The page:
ISON in the Dawn

Comet C/2012 S1 ISON, Mercury and Saturn in the dawn over Hilo

Today at 01:29HST Saturn will pass through superior conjunction with the Sun. The planet will reappear in the dawn sky later in the month.

On the 23rd and 24th Saturn will be quite near the brightening comet C/2012 S1 ISON and the planet Mercury, creating an odd planet and comet conjunction. The trio will have about 5° separation. Even more odd, the comet 2p/Enke will be inside the triangle formed by the trio, probably at 7th magnitude.

A spectacular image of Saturn from above. Even better, the image was assembled by an amateur astronomer, Gordan Ugarkovic, working with Cassini imagery taken on October 10th. Click on the image to zoom in, then zoom in some more! You can see exquisite data in the polar cloud-tops and in the rings. Keep an eye out for the shepherd moons at the edges of the various rings…

Saturn from Above

This portrait looking down on Saturn and its rings was created from images obtained by NASA’s Cassini spacecraft on Oct. 10, 2013. It was made by amateur image processor and Cassini fan Gordan Ugarkovic. This image has not been geometrically corrected for shifts in the spacecraft perspective and still has some camera artifacts.The mosaic was created from 12 image footprints with red, blue and green filters from Cassini’s imaging science subsystem. Ugarkovic used full color sets for 11 of the footprints and red and blue images for one footprint. Credit: NASA/JPL-Caltech/Space Science Institute/G. Ugarkovic

Tonight will see a bright Moon just a few degrees from Saturn in the constellation Virgo. The Moon will be nearing full, about 94% illuminated and 4° south of Saturn.

Today the planet Saturn will pass through opposition, directly opposite the Sun in our sky. The planet will be well placed for observation all night long, rising at sunset, transiting at midnight, and setting at sunrise.

During opposition the planet and rings will be slightly brighter than normal, an effect known as the opposition effect. The effect is most notable in the rings where the apparent brightness can increase by 30%. The effect is a combination of two factors, shadow hiding and the retro-reflective properties of the ring particles.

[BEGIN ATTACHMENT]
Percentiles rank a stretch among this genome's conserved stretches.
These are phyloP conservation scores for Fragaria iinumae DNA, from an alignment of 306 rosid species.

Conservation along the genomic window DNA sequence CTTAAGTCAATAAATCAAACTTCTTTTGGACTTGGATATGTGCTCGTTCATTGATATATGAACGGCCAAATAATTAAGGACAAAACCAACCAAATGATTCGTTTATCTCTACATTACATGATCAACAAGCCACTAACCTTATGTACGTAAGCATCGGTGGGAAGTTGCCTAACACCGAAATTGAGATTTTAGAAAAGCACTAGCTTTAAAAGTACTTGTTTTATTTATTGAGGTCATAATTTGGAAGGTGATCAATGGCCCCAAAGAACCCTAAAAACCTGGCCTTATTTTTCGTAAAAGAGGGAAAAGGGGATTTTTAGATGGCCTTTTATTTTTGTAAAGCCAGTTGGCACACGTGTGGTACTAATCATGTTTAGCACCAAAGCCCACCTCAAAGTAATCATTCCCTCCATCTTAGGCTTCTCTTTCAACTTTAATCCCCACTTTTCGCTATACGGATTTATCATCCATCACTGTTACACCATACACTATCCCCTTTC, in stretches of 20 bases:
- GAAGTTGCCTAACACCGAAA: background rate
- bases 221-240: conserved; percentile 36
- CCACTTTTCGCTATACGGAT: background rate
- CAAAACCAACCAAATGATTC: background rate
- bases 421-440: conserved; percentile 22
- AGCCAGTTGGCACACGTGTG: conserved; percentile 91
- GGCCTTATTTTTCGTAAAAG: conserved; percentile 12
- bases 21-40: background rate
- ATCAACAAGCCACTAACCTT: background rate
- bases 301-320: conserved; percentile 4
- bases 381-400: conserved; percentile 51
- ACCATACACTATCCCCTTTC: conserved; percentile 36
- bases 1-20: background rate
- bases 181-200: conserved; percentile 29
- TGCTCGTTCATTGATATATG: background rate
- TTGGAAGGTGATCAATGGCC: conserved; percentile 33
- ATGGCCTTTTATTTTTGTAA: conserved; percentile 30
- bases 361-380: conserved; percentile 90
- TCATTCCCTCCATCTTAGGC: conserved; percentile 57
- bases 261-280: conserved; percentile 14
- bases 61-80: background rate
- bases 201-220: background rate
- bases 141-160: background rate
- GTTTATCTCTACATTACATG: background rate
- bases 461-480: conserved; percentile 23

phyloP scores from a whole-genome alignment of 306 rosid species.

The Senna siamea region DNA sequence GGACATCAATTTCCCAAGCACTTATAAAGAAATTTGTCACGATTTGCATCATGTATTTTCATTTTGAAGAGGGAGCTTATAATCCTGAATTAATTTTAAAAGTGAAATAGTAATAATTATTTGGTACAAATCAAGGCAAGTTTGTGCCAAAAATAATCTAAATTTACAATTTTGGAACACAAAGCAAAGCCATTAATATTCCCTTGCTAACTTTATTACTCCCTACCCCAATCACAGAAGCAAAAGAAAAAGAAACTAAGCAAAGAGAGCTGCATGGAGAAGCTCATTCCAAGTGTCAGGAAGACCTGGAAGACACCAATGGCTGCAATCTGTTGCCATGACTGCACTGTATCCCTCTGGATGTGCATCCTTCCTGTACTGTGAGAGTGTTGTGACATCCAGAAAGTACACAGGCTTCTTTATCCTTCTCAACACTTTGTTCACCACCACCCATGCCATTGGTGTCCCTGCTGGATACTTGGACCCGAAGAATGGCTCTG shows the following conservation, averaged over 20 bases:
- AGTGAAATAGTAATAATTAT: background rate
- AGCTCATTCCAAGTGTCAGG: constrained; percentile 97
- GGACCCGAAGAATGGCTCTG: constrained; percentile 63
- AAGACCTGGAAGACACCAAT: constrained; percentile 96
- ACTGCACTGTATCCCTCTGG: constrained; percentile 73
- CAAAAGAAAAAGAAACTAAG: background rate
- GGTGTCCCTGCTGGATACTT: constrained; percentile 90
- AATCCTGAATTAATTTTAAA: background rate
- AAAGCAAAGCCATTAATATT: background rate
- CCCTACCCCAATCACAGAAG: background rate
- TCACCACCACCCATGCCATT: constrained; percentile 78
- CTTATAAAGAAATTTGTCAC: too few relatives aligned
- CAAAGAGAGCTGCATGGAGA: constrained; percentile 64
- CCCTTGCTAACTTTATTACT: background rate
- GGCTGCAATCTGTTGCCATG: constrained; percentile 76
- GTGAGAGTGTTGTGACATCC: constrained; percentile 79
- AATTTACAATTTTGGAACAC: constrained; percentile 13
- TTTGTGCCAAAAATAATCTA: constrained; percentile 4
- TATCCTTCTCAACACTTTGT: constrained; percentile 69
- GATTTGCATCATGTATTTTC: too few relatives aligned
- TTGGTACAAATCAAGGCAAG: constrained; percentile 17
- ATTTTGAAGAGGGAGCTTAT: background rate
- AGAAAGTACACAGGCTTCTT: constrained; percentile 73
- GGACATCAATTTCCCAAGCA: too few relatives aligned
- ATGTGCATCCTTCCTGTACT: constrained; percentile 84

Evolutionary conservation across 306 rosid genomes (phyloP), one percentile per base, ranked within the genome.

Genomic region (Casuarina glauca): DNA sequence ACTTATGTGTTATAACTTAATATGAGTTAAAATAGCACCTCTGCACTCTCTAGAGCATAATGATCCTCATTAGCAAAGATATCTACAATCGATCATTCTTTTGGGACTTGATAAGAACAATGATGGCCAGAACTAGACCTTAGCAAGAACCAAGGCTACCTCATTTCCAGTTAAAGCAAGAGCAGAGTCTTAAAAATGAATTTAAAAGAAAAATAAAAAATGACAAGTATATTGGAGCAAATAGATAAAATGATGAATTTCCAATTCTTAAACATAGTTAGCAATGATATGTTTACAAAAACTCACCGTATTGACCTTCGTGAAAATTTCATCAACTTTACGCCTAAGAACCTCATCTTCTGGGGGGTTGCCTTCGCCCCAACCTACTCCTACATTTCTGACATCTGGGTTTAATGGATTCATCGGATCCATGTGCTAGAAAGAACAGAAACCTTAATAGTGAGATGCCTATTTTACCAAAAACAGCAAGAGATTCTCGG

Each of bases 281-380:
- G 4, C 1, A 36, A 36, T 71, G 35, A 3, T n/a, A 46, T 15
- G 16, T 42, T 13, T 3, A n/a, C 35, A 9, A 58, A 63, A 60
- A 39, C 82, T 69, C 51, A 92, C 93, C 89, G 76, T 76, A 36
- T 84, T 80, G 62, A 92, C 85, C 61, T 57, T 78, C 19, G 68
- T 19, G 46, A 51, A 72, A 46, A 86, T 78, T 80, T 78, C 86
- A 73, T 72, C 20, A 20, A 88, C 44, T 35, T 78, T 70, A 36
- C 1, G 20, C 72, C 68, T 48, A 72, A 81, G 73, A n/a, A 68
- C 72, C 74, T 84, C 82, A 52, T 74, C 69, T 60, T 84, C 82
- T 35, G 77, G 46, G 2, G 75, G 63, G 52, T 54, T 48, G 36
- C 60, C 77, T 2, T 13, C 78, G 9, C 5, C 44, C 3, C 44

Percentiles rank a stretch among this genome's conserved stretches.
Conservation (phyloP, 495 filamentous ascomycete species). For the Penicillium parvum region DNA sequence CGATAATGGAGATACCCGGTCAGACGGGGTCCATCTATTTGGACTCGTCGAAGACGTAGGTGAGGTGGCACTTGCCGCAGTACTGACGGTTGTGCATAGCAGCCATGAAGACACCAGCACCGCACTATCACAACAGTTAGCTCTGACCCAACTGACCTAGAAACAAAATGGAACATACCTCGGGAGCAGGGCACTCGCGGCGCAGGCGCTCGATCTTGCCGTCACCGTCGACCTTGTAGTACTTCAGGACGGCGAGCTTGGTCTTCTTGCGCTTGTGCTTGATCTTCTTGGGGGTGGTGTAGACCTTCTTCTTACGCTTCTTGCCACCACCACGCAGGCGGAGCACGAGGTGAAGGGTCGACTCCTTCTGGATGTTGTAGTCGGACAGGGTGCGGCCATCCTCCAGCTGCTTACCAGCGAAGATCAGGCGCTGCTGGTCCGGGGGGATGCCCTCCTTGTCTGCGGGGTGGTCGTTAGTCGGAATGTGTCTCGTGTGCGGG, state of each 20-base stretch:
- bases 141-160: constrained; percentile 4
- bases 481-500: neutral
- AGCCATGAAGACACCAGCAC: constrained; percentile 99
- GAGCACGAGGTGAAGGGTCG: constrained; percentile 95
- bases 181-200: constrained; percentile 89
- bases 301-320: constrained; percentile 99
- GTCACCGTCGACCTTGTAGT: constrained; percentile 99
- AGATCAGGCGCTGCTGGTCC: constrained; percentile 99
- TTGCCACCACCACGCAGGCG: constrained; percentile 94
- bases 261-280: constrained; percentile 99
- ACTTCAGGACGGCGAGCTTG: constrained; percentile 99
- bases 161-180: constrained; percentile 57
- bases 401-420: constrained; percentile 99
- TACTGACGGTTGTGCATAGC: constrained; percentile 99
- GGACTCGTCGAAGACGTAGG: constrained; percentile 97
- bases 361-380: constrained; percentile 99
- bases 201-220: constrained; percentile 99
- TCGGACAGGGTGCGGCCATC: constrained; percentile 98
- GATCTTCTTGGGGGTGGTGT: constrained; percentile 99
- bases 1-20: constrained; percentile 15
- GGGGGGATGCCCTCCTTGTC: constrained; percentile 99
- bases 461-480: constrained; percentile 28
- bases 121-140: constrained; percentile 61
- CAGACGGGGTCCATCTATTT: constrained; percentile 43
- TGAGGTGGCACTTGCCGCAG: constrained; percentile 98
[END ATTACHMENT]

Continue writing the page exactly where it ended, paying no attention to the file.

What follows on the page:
Join us this Sunday for a live broadcast from Keck 2 remote observing! Here at Keck we will be participating in a campaign to observe Saturn’s auroras. Join JPL scientist Dr. Kevin Baines and Dr. Tom Stallard of the University of Leicester while they are engaged in using the telescope.

Cassini IR Aurorae

This false-color composite image, constructed from data obtained by NASA’s Cassini spacecraft. Image credit NASA/JPL/University of Arizona/University of Leicester

Sunday April 21st
3am-5am Hawai’i Standard Time
6am-8am Pacific Daylight Time
9am-11am Eastern Daylight Time
1pm-3pm UT

You can join the webcast on UStream at the Live from Keck Observatory channel.

A number of telescopes are involved with these observations including NASA’s Hubble Space Telescope and the Cassini spacecraft in orbit around Saturn, the ESO Very Large Telescope (VLT) in Chile, and NASA’s IRTF telescope here on Mauna Kea.

At Keck the team of astronomers have five half night’s of observing on Keck 2 using the NIRSPEC spectrograph. They will be making infrared observations to understand more about the auroral features and the interaction of Saturn’s atmosphere with the planet’s magnetic fields.